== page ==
Clinical Chemistry In the Department of Pathology
 PSA velocity and free PSA
 Use of PSA velocity (increase over time) and free PSA to better detect prostate carcinoma in the presence of BPH

Tumor Markers

PSA monitoring

Measurement of prostate-specific antigen (PSA) has been an important part of the diagnosis and management of patients with prostatic carcinoma for almost two decades.

Stanford offers three separate PSA assays: total PSA, free PSA and ultrasensitive PSA. We continue to use the established cut-off of 4.0 ng/ml for total PSA.

The order for free PSA automatically includes total PSA and both results will be reported as well as the % free PSA. For outreach patients, there is also an option to order total PSA with reflex to free PSA (and calculation of % free PSA) if the result is >4.0 ng/ml.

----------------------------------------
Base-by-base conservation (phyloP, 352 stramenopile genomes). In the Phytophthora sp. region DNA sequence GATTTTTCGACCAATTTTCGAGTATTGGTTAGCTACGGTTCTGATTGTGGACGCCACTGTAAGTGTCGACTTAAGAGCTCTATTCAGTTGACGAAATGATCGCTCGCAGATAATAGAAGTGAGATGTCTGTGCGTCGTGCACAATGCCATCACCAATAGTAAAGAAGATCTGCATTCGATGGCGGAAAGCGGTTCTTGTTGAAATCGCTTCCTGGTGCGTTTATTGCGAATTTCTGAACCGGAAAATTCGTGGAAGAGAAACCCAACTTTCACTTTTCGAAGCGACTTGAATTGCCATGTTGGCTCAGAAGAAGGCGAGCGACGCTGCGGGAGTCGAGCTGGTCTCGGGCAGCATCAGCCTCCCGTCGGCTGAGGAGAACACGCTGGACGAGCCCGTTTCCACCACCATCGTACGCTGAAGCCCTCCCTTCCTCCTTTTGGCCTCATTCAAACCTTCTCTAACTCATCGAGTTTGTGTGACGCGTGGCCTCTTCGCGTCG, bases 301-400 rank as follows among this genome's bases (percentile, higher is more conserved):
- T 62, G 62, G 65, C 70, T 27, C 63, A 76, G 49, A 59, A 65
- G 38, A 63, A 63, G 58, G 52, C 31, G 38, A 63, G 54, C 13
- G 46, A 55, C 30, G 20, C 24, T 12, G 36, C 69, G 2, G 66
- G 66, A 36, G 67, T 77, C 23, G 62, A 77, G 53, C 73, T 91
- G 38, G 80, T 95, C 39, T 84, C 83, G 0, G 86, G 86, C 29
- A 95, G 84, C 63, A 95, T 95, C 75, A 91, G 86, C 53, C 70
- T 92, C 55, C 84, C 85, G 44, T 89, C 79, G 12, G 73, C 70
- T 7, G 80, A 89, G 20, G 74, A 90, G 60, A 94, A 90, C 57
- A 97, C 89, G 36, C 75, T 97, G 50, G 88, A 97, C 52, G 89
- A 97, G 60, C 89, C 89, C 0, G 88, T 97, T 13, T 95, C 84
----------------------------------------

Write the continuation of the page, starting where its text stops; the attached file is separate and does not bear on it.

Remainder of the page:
Ultrasensitive PSA is a separate PSA order designed for patients who are being followed after prostatectomy. Even though we will be use the same single PSA assay (Hybritech), this continues to be a separate order so that we can report the result to two decimal places. After radical prostatectomy, PSA levels should fall rapidly and then remain “undetectable”.The new reference range for the ultrasensitive PSA result is the lower limit of reliable detection (<0.02 ng/ml). Post-prostatectomy PSA levels above 0.02 ng/ml may indicate recurrence or metastasis, especially if they continue to rise as the patient is closely monitored.

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